November 28 will mark the date that AT&T will start sending out anti-piracy warning notices to its subscribers who get flagged for copyright violations. In the wake of these notices repeated offenders will be sanctioned by having “the access to frequently visited websites blocked,” until such time that they complete a copyright education course. All this, and more, revealed in leaked internal training documents at the US national telecom and Internet service provider.
According to an article running in TorrentFreak last year the RIAA and MPAA formed the Center for Copyright Information (CCI) alongside five major Internet providers in the United States including AT&T, Cablevision, Comcast, Time Warner Cable and Verizon. The above internal documents reflect expected policy changes that might arise from this alliance between ISPs and copyright groups.
So far, the only information about these policy changes have come by way of internal document leaks and not official press releases, but what we’re seeing is quite damning for customers:
“In an effort to assist content owners with combating on-line piracy, AT&T will be sending alert e-mails to customers who are identified as having been downloading copyrighted content without authorization from the copyright owner.”
“The reports are made by the content owners and are of IP-addresses that are associated with copyright infringing activities. AT&T will not share any personally identifiable information about its customers with content owners until authorized by the customer or required to do so by law.”
The policy includes a six-strikes provision, as mentioned above, whereupon customers who receive multiple copyright flags will suffer particular punishments. Repeat offenders who attempt to reach certain popular websites will be instead redirected to an educational page. According to the internal documents, in order to lift the ban, AT&T will require these customers to complete an “online education tutorial on copyright.”
And other remedies are also listed in the documents for higher numbers of offenses:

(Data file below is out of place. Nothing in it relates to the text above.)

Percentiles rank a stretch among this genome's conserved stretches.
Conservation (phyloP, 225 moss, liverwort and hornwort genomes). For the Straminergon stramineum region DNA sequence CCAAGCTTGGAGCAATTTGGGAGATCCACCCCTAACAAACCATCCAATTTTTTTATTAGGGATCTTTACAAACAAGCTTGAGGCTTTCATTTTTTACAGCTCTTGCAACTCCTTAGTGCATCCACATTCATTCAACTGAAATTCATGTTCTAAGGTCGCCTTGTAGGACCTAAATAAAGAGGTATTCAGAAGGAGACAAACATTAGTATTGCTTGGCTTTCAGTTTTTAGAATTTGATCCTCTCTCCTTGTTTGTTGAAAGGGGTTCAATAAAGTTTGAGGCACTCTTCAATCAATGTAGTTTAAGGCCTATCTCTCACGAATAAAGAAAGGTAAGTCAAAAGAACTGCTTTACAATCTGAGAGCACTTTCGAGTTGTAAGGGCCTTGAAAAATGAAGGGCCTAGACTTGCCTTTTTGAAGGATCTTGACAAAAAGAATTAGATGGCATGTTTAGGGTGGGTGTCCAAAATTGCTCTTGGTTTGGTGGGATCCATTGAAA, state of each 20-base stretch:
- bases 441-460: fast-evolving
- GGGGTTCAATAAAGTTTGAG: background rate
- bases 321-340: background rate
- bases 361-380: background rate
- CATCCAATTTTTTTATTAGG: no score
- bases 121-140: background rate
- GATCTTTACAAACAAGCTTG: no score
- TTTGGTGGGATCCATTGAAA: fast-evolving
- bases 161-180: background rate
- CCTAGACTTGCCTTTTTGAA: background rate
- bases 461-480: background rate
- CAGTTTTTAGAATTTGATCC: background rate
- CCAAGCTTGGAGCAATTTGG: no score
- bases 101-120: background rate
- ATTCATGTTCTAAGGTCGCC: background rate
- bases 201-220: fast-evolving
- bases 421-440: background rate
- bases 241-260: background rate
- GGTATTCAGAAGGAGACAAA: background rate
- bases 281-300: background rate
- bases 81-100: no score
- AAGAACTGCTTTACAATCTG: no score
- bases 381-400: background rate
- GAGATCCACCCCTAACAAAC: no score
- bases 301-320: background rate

“After the fifth alert, the content owner may pursue legal action against the customer, and may seek a court order requiring AT&T to turn over personal information to assist the litigation,” AT&T explains.
In the past, watchdogs have watched the RIAA and MPAA make shotgun accusations in court using John and Jane Doe suits in against large blocks of anonymous Internet users in order to dragnet for their information based on IP addresses. This behavior has seen some success, but a lot of backlash from the US court system, and it has cost the court system a great deal of money to enable these copyright groups to do this.
Under this new policy, major ISPs themselves would work directly with the RIAA and MPAA to give confidential user information to them based on the nebulous tracking of notices of copyright infringement. It’s unknown exactly how flags for “copyright infringement” will be given to customers—hopefully without violating the privacy of customers or the common carrier status of the ISP—based on what information or gathered from where.
ISP and copyright cartel spying leads to an increase in youth use of VPN
Also mentioned in the TorrentFreak article is that as news of copyright organizations seeking laws in governments, policies with ISPs, and generally caught with unscrupulous investigators seeking infringers that the youth have been looking to protect their privacy online. In fact, UK courts’ moves to block The Pirate Bay has seen a notable increase in the use of encrypted connections to protect privacy.
If ISPs intend to enact a policy that means that they (or someone else) is watching what users do online to determine if they’re violating copyright or not, there may yet see an even greater increase in the use of VPN to simply hide and anonymize online activity from ISPs themselves.